Abstract & Commentary
Source: Gorson KC, Ropper AH. Positive salivary gland biopsy, Sjögren syndrome, and neuropathy: Clinical implications. Muscle Nerve. 2003;28:553-560.
What characteristics of a neuropathy make Sjögren syndrome the likely diagnosis? Sjögren syndrome may be defined as a tetrad of dry mouth, dry eyes, positive serology (antinuclear antibody [ANA], rheumatoid factor [RF], or anti-SSA/SSB), and positive minor salivary gland biopsy. Peripheral neuropathy is commonly associated. Between 1995 and 2001, 54 consecutive neuropathy patients were seen for diagnostic evaluation that included lip biopsy. Criteria for lip biopsy comprised 1) idiopathic polyneuropathy; 2) sicca symptoms in a patient with idiopathic polyneuropathy or a second possible cause for neuropathy (lupus, monoclonal gammopathy of undetermined significance, mixed connective tissue disorder, ethanol abuse, hyperlipidemia, celiac disease); or 3) positive Sjögren serology (ANA > 1:160, RF >1:160, or positive anti-SSA/SSB antibodies). Exclusionary criteria included a previous diagnosis of Sjögren syndrome, lymphoma, AIDS, or sarcoidosis. All patients underwent electrodiagnostic studies. Biopsy interpretation was performed by a pathologist, blinded to the clinical information. Positive diagnosis required at least 2 foci of inflammatory cells defined as a cellular infiltrate of 50 or more lymphocytes. Non-neuropathy patients (n = 38) with sicca symptoms or salivary gland tumor or swelling who underwent lip biopsy served as controls. Statistical analysis was provided by Fisher’s exact test, the Kruskal-Wallis analysis of variance, or the Wilcoxon matched sign rank test, with a P value of < 0.05 considered significant.
Twenty patients (37%) were biopsy positive for Sjögren syndrome and had a shorter duration of symptoms (mean, 27 months vs 44 months), with more frequently expressed systemic complaints (rash, joint pain, Raynaud’s syndrome) than biopsy-negative patients. No significant difference was seen with respect to the frequency of sicca symptoms, neuropathy severity or distribution, or motor or sensory scores using the MRC and modified Neurological Impairment Scales. Neuropathy in biopsy-positive patients was most often a painful distal predominantly small-fiber sensory axonal neuropathy (n = 7), but painless sensory or sensorimotor polyneuropathy (n = 6), mononeuritis multiplex or painless sensory ataxic neuropathy (n = 3, each), and combined painful neuropathy with sensory ataxia (n = 1) were also seen. Anti-SSA/SSB positivity, ANA > 1;160, or any serological abnormality of ANA, RF, or SSA/SSB were more common in the biopsy-positive group, but elevated ESR or cerebrospinal fluid protein were not. Only 5 biopsy-positive patients had all components of the diagnostic tetrad. Four of 38 controls (11%) were biopsy positive but significantly less so (P < .007) than neuropathy patients. Lip biopsy should be considered in idiopathic polyneuropathy even in the absence of sicca symptomatology, and positive biopsy would suggest a diagnosis of neuropathy secondary to Sjögren syndrome.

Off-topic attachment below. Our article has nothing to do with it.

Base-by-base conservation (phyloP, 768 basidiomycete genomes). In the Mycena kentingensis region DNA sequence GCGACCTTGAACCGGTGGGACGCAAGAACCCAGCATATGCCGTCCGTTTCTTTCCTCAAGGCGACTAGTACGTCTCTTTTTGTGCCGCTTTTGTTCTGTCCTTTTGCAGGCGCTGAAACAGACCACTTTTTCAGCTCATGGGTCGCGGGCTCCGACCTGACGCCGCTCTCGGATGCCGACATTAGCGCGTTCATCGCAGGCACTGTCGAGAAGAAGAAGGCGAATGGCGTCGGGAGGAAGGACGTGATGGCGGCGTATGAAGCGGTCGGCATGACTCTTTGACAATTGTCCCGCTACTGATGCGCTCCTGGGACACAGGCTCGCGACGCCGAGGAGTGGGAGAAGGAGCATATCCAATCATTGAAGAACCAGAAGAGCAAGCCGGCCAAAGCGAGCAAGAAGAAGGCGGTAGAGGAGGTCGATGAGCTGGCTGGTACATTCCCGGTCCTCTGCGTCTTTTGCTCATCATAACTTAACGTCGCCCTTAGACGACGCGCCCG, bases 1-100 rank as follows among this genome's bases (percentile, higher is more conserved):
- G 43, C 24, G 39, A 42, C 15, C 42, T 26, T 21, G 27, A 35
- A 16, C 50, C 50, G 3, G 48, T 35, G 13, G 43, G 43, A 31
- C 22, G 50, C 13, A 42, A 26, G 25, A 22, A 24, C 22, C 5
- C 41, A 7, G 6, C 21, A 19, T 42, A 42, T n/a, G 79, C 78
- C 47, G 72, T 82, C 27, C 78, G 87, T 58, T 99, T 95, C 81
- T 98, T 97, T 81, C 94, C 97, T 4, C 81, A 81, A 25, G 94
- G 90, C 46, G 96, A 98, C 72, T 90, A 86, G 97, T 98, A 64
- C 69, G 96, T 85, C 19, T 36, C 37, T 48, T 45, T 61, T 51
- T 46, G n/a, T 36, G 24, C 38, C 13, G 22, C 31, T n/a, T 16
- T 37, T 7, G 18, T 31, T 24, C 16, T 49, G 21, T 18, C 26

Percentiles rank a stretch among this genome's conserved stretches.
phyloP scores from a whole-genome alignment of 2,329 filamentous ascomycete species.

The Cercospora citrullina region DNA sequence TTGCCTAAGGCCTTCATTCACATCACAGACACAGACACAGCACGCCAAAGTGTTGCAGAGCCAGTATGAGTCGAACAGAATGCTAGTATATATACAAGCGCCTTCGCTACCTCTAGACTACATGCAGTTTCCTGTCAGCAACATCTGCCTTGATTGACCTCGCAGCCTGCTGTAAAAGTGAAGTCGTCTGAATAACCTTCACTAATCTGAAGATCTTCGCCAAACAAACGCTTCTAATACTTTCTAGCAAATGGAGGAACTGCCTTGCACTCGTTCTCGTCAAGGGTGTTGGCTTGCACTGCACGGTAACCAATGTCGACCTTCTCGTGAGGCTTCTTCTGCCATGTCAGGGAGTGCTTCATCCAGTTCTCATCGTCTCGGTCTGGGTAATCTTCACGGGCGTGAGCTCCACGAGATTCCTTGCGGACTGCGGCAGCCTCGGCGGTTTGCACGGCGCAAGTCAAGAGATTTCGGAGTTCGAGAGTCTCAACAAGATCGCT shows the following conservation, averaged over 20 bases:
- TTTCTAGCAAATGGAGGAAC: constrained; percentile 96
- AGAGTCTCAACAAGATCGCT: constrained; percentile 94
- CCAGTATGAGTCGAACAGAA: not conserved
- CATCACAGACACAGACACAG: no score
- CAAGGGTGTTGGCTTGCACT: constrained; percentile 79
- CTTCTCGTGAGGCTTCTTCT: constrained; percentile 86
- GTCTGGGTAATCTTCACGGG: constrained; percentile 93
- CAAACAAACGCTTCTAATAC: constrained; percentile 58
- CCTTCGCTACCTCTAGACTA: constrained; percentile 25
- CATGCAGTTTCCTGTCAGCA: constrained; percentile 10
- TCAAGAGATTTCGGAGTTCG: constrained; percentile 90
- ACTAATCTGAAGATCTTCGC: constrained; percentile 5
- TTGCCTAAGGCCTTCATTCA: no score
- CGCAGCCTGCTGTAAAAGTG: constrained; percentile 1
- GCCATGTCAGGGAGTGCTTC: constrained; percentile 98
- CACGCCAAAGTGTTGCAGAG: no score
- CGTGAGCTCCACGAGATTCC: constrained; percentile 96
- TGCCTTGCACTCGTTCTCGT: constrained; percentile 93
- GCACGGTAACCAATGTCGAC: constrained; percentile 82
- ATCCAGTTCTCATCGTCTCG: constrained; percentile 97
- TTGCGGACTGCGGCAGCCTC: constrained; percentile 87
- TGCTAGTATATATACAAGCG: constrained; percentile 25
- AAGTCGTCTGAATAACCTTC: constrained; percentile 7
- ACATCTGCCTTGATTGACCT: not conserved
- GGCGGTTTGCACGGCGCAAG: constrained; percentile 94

Genetics, hormones, environmental factors, and infectious agents are believed to play a role in the pathogenesis of Sjögren syndrome.1 Human leukocyte antigens (HLA) confer a specific genetic susceptibility in certain populations and appear to affect autoantibody formation as well. Interleukin-10 promoter polymorphisms remain controversial regarding a role in Sjögren etiopathogenesis. Male fetal cells and DNA have been detected in almost 50% of salivary gland biopsies in one Sjögren study, supporting a role for microchimerism in generating autoimmunity. Strong female gender bias in Sjögren syndrome underscores the importance of sex hormones in immunoregulation, but their precise role remains unclear. Viruses, including Epstein-Barr, hepatitis C, HTLV, and other retroviruses, may trigger Sjögren syndrome, but this raises an interesting conundrum as diagnostic criteria for the syndrome specifically exclude sicca symptoms associated with distinct viral infection such as AIDS. Understanding the cause of this condition awaits further investigation. — Michael Rubin, Associate Professor of Clinical Neurology and Neuroscience, New York Presbyterian Hospital- Cornell Campus; Assistant Editor, Neurology Alert.
1. Hansen A, et al. Curr Opin Rheumatol. 2003;15: 563-570.